Mr. Fromson is a Partner with Finkelstein & Partners, LLP, and participates in the firm’s litigation regarding dangerous drugs.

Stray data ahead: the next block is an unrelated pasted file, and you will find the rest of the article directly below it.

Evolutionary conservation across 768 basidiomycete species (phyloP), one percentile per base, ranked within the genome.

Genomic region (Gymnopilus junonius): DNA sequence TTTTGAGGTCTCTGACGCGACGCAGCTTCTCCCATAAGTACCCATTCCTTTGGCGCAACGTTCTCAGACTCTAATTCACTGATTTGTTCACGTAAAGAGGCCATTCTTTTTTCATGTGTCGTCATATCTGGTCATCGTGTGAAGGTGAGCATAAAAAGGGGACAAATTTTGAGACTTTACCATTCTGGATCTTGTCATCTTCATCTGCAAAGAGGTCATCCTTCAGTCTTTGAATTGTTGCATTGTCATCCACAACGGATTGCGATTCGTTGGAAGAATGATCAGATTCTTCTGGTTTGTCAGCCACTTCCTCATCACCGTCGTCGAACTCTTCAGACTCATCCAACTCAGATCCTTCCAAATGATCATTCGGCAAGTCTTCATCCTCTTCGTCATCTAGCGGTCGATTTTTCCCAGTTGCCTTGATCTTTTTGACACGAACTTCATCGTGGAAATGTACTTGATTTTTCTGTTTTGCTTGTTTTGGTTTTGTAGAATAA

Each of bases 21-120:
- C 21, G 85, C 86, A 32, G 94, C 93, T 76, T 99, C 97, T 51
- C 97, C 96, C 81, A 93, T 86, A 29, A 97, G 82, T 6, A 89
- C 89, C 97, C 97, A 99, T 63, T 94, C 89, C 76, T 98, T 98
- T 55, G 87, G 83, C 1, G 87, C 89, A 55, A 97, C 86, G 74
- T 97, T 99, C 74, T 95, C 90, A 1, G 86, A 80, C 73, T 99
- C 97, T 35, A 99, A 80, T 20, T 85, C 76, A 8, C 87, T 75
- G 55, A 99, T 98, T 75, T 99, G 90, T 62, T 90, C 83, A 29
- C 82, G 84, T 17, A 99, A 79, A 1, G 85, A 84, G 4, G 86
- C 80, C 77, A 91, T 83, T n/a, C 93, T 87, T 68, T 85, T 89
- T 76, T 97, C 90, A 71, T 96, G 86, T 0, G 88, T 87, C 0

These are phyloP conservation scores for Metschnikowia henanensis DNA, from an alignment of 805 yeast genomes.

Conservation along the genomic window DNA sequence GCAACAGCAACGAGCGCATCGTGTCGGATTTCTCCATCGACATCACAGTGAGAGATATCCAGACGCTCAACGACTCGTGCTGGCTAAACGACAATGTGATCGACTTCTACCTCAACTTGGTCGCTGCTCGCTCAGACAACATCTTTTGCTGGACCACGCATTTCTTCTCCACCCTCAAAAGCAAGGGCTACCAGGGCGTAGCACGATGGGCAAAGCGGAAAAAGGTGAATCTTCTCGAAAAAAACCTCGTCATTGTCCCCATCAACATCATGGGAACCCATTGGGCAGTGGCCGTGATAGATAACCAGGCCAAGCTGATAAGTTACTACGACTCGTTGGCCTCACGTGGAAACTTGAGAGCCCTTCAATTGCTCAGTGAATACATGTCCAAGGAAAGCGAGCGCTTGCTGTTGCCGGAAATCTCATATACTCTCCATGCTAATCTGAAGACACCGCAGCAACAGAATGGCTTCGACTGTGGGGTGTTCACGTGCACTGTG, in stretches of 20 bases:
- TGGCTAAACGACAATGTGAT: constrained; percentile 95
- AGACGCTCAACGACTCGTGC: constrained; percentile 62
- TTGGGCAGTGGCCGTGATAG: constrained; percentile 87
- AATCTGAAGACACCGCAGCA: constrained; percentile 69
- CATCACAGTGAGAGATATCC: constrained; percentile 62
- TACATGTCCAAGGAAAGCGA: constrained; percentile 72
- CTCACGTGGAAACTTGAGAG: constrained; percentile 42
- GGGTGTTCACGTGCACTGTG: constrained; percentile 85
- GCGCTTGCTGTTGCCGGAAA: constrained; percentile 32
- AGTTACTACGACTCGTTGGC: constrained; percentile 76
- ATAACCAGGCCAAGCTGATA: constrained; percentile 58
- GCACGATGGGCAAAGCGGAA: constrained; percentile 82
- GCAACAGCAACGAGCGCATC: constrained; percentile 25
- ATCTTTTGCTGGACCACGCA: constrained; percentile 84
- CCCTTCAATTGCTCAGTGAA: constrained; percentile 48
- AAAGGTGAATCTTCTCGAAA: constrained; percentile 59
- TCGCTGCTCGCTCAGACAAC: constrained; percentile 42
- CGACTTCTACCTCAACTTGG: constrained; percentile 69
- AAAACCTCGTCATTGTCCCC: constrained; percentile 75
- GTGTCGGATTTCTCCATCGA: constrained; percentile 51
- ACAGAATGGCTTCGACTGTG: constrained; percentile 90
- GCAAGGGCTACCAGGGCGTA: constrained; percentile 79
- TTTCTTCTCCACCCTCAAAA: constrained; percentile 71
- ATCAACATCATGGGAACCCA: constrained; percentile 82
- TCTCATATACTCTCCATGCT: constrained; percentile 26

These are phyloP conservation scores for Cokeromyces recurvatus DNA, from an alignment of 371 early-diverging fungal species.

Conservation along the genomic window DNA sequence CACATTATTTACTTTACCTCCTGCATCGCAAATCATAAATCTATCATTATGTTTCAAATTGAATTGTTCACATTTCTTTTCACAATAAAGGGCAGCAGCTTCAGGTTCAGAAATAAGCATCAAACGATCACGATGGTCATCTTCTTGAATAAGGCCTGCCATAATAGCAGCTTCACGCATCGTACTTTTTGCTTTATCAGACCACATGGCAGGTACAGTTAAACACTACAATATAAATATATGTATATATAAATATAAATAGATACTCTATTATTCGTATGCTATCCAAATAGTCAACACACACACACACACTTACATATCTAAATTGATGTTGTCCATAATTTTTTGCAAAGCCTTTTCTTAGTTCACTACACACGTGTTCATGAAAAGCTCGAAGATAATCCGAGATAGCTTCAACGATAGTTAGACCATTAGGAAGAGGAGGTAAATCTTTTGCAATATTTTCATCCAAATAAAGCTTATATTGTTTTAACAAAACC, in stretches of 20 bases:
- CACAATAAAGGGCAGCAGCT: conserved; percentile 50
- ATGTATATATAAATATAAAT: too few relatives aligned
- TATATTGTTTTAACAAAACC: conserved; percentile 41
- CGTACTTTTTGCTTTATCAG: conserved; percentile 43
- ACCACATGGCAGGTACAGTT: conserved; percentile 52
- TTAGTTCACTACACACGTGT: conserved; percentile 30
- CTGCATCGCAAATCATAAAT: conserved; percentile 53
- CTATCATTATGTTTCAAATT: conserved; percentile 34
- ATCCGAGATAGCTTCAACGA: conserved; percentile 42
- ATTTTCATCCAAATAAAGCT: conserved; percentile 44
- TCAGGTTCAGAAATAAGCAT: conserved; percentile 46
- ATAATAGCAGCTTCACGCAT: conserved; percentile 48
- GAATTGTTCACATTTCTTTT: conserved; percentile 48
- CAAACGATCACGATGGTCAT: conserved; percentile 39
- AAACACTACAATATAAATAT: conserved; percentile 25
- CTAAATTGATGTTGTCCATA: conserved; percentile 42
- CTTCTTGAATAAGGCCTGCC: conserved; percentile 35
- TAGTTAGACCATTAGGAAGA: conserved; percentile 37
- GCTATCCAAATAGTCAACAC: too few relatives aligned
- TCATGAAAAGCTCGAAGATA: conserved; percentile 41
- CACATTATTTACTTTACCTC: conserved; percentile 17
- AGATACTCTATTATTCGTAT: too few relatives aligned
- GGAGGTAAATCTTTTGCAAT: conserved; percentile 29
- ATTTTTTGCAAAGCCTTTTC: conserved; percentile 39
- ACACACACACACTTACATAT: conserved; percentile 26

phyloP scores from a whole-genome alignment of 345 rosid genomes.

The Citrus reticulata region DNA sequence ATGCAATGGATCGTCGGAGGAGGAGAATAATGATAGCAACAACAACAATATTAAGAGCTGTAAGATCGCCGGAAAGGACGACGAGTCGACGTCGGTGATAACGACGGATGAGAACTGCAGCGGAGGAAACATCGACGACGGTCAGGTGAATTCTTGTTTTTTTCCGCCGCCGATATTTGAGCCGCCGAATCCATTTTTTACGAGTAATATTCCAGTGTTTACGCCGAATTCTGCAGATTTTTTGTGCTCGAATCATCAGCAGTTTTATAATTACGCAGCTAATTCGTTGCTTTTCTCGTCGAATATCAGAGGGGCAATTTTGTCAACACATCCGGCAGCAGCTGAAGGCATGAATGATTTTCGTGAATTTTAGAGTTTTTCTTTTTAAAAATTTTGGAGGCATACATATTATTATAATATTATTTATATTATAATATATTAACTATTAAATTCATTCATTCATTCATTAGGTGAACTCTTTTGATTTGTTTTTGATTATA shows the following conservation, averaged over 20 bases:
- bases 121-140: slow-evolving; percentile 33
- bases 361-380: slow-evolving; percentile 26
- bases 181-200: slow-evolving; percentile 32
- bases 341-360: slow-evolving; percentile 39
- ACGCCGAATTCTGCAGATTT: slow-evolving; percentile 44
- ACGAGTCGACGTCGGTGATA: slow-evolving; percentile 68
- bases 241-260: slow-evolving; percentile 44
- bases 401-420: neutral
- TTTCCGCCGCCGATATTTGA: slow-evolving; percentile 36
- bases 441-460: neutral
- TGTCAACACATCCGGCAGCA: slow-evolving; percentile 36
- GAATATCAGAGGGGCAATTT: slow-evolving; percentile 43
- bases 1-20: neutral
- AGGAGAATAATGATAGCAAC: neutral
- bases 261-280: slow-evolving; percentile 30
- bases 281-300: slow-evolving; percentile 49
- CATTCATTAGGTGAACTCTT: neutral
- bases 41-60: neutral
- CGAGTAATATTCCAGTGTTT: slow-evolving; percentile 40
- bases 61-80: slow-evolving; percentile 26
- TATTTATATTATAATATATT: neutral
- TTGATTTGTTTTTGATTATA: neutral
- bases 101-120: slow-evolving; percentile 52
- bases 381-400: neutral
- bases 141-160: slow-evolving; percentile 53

Last week, Judge Sandra Moss rejected a request to dismiss the lawsuits of 4 women who claim they suffered breast cancer from drugmaker Wyeth’s hormone therapy drug, Prempro. Wyeth, based in Madison, NJ, was acquired by drug company giant, Pfizer Inc., for $68 billion in October 2009. Finkelstein & Partners (F&P) represents several hundred women who sued Wyeth (and Pfizer) related to their use of Prempro and subsequent breast cancer. F&P’s first trial resulted in a jury verdict of over $36 million. Now, this next round of cases involve women who reside in the State of Michigan and therefore are subject to Michigan laws that curtail a person’s right to sue drug companies. Under Michigan law, a drug manufacturer can assert immunity if it establishes two conditions precedent: that its drug was approved for marketing and sale by the Food and Drug Administration (“FDA”) and that the drug and its labeling were in compliance with FDA requirements. See Mich. Comp. Laws § 600.2946. The legislative analysis of Mich. Comp. Laws § 600.2946(5) indicates that the statute: [w]as enacted by the Michigan Legislature in 1996 as part of a comprehensive reform of Michigan’s tort law. Senate Fiscal Agency Bill Analysis to S.B. 344 & H.B. 4508, at 1 (Jan. 11, 1996). The Michigan Legislature’s express purpose was to immunize pharmaceutical companies that market FDA-approved prescription drugs from liability in a products liability suit. See Mich. Comp. Laws § 600.2946(5). Rowe v. Hoffman-LaRoche, Inc., 917 A.2d 767, 774 (N.J. 2007). Michigan also had an added concern regarding its own economy as it “was concerned that unlimited liability for drug manufacturers would threaten the financial viability of many enterprises and could add substantially to the cost and unavailability of many drugs.” Garcia v. Wyeth-Ayerst Labs., 385 F.3d 961, 967 (6th Cir. 2004). Applying the above reasoning and legislative history to the cases brought by women from Michigan, the Prempro drugmaker sought to have their lawsuits dismissed. F&P opposed and defeated the motion. Motion to Dismiss Denied, says Judge. The parties submitted their briefing papers, and on December 15, 2010, the parties argued the case before Judge Sandra Moss in Philadelphia, where F&P has sought trials for the 4 Michigan women who suffered breast cancer after using Prempro. Wyeth placed great emphasis on the fact that the Plaintiffs were residents of Michigan, but did not accord appropriate weight to the fact that Wyeth Pharmaceuticals and Pfizer engage in business nationwide, and they are incorporated or have principal places of business in states such as Pennsylvania, New Jersey, Delaware and New York. So F&P emphasized that many states — not just Michigan — had interests in these lawsuits, and unlike the law in Michigan, all of these states would find that a drug manufacturer can be held liable for injuries caused by its product regardless of whether there was FDA approval. F&P also argued that Wyeth’s drug labeling for Prempro was not in compliance with the FDA approved label from 2000 until after the Women’s Health Initiative (WHI) study was halted in 2002, when the risk of breast cancer with Prempro gained national attention. Indeed, Plaintiffs have consistently argued that Wyeth purposefully concealed, failed to disclose, misstated, downplayed, and understated the health hazards and risks associated with the use of Prempro to the FDA, well before the WHI study results were published. Thus, Wyeth should not get to hide behind the Michigan immunity statute and Judge Moss agreed. The Court denied Wyeth’s motion paving the way for trials in 2011, no doubt while Wyeth seeks an appeal from her ruling.